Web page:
Feeling tired? Tethered to your screens? Always “on call”? These days, it’s an almost universal complaint – and our devices are largely to blame. All too often, they’re our constant, and exhausting, companions, crying out for attention as they ring, buzz and whirr from the second they wake us up in the morning until the moment we shut our eyes for the night.
In today’s culture, some of this digital connectivity may simply come with the territory. But left unchecked, it can wreak havoc on our sleep, our relationships, our mental health, and, not to mince words, rules many of us to the point of addiction. So the question is, how do we tame the tech beast? The answer: recognize tech’s addictive tricks and fight back with a few of these “self-defense” tips. Soon, you’ll be the master of your digital domain! Here’s where to start:
Know the enemy.
All the constant scrolling and searching through Instagram, Facebook, news, emails and texts activates the same pleasure receptors in the brain as drugs and alcohol — you get a rush of the happy hormone dopamine. But the search for the next high takes a toll, from tech injuries and dry eyes, to anxiety brought on by FOMO (fear of missing out), depressing news feeds and constant exposure to electromagnetic fields and blue light. There are no shortage of reasons why our over-digitized lives are putting us through the mental, emotional and physical ringer so getting off the merry-go-round – or at least pumping the breaks – is imperative.
Eat with your utensils, not your phone.
Make the commitment to put your phone away during meals you share with others. Eating alone? Do it more mindfully by putting the phone down or powering it down while you’re eating.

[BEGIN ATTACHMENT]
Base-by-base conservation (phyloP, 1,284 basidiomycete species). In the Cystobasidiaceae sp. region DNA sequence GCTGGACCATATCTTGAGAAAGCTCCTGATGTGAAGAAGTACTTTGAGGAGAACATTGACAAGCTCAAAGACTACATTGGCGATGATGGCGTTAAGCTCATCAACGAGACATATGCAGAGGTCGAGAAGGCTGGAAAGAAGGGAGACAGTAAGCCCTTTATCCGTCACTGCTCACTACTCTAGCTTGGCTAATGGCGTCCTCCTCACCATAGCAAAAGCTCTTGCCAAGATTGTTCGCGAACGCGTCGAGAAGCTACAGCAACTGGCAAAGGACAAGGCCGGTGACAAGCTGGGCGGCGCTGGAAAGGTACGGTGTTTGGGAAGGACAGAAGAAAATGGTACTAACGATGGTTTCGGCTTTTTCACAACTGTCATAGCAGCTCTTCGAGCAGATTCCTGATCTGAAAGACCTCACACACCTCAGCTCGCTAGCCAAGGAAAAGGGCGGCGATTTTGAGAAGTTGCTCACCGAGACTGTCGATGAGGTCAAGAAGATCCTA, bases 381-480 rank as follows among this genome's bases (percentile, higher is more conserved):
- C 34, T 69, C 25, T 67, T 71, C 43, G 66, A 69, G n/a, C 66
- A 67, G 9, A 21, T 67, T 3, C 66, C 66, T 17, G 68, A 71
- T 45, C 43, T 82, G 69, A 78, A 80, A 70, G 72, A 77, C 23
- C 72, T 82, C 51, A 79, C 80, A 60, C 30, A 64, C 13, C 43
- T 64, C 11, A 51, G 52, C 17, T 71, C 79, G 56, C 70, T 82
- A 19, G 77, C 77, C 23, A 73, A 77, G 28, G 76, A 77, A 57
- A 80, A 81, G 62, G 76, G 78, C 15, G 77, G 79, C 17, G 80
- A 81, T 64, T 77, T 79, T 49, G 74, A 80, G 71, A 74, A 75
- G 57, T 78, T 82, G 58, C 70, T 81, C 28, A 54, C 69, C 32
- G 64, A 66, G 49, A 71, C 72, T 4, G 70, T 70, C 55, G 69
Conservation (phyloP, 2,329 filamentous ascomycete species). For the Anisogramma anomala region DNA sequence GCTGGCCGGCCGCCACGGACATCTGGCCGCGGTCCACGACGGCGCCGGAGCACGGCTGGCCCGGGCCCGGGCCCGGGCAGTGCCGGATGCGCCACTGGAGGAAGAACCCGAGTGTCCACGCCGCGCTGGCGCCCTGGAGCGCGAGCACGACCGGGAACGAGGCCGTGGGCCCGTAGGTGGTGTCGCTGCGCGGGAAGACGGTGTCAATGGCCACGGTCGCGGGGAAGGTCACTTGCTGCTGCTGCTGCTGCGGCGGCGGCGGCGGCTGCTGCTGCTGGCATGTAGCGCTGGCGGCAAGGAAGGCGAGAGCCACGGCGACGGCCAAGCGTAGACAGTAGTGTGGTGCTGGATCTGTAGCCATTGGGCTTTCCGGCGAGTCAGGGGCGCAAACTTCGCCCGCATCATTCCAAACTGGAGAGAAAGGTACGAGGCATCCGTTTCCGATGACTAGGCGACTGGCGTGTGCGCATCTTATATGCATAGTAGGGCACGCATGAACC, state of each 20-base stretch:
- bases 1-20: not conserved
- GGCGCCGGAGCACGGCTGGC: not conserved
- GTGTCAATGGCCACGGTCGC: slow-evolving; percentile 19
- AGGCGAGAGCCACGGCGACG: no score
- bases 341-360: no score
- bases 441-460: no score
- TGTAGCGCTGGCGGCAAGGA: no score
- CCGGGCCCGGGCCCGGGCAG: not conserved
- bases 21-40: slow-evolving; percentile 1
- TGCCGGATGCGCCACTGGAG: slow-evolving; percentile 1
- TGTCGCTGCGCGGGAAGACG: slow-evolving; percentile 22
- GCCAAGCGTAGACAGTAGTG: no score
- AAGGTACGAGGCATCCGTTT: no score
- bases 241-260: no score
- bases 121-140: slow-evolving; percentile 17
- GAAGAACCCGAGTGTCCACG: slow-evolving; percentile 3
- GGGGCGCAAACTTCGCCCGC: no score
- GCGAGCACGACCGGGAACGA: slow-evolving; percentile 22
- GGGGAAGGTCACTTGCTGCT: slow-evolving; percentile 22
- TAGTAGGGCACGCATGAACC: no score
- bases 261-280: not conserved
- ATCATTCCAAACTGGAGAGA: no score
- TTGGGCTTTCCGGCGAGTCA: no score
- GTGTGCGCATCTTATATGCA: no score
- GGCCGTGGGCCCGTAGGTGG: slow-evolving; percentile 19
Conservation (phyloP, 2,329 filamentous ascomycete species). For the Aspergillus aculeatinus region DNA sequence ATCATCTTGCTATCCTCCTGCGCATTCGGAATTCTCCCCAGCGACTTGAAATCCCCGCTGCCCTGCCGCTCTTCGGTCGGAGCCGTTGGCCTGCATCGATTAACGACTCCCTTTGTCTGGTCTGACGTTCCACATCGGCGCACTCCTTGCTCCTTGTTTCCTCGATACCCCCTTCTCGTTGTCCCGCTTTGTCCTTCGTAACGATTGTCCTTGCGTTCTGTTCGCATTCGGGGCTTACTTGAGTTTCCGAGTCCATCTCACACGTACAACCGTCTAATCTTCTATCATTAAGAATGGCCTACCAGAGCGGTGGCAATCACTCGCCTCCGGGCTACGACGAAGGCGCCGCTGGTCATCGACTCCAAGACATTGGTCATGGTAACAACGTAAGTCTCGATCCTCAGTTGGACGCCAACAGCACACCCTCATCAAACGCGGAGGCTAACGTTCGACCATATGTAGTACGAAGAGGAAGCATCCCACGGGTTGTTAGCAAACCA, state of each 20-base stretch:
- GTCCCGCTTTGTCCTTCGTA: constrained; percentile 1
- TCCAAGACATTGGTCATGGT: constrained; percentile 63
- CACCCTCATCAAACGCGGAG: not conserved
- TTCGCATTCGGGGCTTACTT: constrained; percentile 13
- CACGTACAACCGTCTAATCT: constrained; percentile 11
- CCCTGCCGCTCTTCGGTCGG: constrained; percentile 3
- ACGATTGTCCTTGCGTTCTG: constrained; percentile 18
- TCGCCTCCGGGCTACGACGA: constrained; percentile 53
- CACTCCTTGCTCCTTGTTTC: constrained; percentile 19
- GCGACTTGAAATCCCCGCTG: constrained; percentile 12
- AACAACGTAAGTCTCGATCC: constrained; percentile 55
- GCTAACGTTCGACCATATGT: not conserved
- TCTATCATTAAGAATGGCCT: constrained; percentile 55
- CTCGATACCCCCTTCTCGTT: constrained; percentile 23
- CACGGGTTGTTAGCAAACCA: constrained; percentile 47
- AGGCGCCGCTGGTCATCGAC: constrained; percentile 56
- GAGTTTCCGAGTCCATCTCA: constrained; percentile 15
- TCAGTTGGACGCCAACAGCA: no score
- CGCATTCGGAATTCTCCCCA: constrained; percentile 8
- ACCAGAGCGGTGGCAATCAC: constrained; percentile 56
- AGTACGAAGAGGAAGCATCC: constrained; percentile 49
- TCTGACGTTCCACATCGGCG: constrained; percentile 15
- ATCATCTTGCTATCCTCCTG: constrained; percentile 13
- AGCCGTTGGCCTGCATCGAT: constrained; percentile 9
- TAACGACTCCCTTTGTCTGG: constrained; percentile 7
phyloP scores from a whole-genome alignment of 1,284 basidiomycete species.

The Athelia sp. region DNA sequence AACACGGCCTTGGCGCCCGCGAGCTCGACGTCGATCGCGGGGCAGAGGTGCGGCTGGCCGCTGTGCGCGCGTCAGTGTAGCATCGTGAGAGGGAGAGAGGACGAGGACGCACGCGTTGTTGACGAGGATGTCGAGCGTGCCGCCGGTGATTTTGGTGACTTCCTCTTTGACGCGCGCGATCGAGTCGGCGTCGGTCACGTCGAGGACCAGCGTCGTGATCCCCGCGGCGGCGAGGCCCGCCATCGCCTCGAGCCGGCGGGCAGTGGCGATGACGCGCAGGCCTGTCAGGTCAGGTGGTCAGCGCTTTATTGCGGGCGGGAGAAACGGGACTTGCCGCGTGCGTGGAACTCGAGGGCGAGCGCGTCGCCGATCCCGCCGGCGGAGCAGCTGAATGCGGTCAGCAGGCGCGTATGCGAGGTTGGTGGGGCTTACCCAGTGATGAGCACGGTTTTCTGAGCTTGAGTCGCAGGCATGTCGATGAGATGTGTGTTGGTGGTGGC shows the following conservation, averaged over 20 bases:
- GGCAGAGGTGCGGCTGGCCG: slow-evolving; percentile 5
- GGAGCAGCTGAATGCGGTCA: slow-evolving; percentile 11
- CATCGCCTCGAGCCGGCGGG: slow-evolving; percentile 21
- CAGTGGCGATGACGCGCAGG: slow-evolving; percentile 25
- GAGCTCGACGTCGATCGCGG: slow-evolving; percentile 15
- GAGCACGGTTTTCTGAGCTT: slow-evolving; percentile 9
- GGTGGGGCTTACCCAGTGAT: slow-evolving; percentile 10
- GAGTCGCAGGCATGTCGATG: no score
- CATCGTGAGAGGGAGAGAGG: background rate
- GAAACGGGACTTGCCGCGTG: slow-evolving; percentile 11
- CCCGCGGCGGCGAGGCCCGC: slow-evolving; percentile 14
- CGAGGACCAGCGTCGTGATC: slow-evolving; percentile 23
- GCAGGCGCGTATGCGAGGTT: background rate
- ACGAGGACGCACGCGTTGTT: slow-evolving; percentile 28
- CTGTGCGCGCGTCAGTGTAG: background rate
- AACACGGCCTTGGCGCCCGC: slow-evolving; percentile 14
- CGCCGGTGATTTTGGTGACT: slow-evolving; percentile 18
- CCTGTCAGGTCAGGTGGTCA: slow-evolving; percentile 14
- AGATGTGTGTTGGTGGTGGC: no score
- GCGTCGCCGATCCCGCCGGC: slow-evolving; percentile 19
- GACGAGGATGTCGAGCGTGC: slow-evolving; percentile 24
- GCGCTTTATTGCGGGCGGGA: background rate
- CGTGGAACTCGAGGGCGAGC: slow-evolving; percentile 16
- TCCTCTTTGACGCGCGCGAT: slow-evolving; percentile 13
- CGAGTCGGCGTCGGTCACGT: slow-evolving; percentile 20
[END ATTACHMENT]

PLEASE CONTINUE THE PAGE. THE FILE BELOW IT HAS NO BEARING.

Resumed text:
Put your “out of office” to work.
Create automatic messages for your time away from devices to let people know that you check messages only during specific time slots. This will alert them that your response times may be delayed.
Opt out once a week.
Take a weekly technology fast by dedicating one full day (Saturdays or Sunday usually work well) to keeping devices tucked away. Think of it as your digital Sabbath.
Opt out during the day.
Create tech-free periods, for example on the commuter train, bus, or Uber ride. Use these screen-free times to enjoy some music, engage in a few moments of meditation, read a paperback book, or stare out the window and watch the world go by.
Turn off notifications.
That’s right, all of them. Regain control over the tech beast by putting yourself in charge of when to view what you want to view. Turn off the noise and distractions by turning off all notifications for emails, texts and every application on your computer, phone and portable devices.
Use tech to manage your tech habit.
Apps like Moment, Freedom, and Breakfree place timers on internet and social media use—or even block them entirely for chunks of time—so you can build a healthier, more balanced relationship with your devices.
Hide your apps from yourself.
Keep only your most basic apps – like calls, text and maps – visible on your home screen to reduce the temptation to go down the app rabbit hole. Hide time-sucking apps like Facebook, Instagram and Twitter in folders on the second or third page to make them harder to access.
Go hardcore – and step off the social media go-round.
Take the bold stance of removing yourself from all social media and see what happens. Notice how you feel about not tracking the daily comings and goings of your friends and followers, and how much more time you have to do other things.
Consider leaving your phone at home!
Unless perhaps you are in law enforcement or a professional first responder, remind yourself that the likelihood of a true emergency that requires you to be instantly reachable is fairly low. So when you’re going out on short walks or errands, leave the screen at home – and enjoy the world around you as you go about your business, even if it’s only for a few uninterrupted moments at a time.
Rewire yourself and your family.
If technology addiction is taking over your family, I recommend looking into practical ways of loosening its grip by reading the books Glow Kids: How Screen Addiction is Hijacking Our Kids—and How to Break the Trance by Nicholas Kardaras, PhD, and The Hacking of the American Mind by Robert Lustig, MD.
In the end, it’s all about balance, and being mindful that tech is a tool, and a useful one at that, but unless you take charge of it, it will take charge of you, so don’t let the machines gain the upper hand.
Adapted from my book, How To Be Well: The 6 Keys to a Happy and Healthy Life.